Help me out with something: In considering the outcome of a project, we usually have a pretty firm idea of what success means. The question is integrated directly into GTD, in fact, and it makes sense. After all, why are you doing it, and how will you know you're done.
But there's a trap. If your metric is binary, then you've set yourself up for suffering during the entire thing. You'll be forced to ask yourself at each step, "Will I be successful?". If it doesn't look to be so, you'll be unhappy. But the point is that continual questioning along the way spoils the fun a little bit. (This is what I was getting at in in Coffee, Booze, And Sex: Is It The Journey Or The Destination? - life is in the process.)
What about if things are looking good? Well, you're still attached to the outcome, so the satisfaction of being on target is short-lived. Unless you're certain, you'll keep coming back and questioning. As I understand it, this is built into Buddhism (details, anyone?) See, for example, The origin of suffering is attachment, which identifies craving and clinging in particular.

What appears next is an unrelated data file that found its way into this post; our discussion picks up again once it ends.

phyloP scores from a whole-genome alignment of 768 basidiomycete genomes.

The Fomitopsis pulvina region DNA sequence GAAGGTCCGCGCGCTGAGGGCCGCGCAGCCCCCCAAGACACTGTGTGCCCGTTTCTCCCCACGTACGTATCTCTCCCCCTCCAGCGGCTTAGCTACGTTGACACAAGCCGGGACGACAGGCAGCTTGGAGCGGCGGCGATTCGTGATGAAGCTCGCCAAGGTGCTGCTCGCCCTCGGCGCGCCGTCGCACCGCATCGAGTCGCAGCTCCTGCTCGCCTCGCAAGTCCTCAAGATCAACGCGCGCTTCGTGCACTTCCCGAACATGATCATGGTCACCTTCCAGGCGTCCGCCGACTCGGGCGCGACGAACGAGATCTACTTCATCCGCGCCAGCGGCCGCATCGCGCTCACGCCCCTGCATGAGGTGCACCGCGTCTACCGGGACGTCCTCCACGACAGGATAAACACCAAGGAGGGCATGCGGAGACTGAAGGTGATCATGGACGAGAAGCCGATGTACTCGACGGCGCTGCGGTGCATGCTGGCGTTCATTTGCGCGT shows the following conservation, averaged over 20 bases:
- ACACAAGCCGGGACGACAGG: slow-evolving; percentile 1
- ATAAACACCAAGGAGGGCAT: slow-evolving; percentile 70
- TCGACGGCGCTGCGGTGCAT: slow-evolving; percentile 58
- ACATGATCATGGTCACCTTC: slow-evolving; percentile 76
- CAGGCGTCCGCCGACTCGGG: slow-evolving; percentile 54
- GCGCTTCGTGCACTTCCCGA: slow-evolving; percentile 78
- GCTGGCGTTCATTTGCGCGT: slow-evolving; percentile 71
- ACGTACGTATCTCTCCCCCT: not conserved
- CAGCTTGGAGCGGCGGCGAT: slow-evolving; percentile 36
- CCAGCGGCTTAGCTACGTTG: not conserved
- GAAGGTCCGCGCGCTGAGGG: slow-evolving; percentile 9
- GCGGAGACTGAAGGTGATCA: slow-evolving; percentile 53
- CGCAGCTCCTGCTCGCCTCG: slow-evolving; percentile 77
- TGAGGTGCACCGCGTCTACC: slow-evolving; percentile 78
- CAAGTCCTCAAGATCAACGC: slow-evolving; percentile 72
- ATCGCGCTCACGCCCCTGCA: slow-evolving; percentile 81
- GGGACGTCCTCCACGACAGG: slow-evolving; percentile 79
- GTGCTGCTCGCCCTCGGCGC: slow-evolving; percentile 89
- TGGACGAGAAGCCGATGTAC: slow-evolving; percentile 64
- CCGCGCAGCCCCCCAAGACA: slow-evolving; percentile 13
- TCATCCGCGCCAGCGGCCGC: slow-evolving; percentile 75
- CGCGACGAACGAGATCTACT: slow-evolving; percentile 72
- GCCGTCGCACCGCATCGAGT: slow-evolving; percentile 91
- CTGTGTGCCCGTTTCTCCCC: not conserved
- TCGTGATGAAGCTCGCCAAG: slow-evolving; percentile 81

So here's my question: How do we balance a clear craving (wanting a project to work out in a certain way) with desire to enjoy the life of the thing (being in the moment)? Let's be honest, if I'm putting together a proposal, I want it to succeed, and I'll be disappointed if it doesn't. Is it weakening our effort to even consider not reaching the goal? how do we handle this case? One thing I've been experimenting with is spinning it at the end. "It didn't work out the way I wanted/envisioned, but what I learned/enjoyed/experienced was..."
I'm curious: What do you think? How do you enjoy the ride while simultaneously managing your binary desire?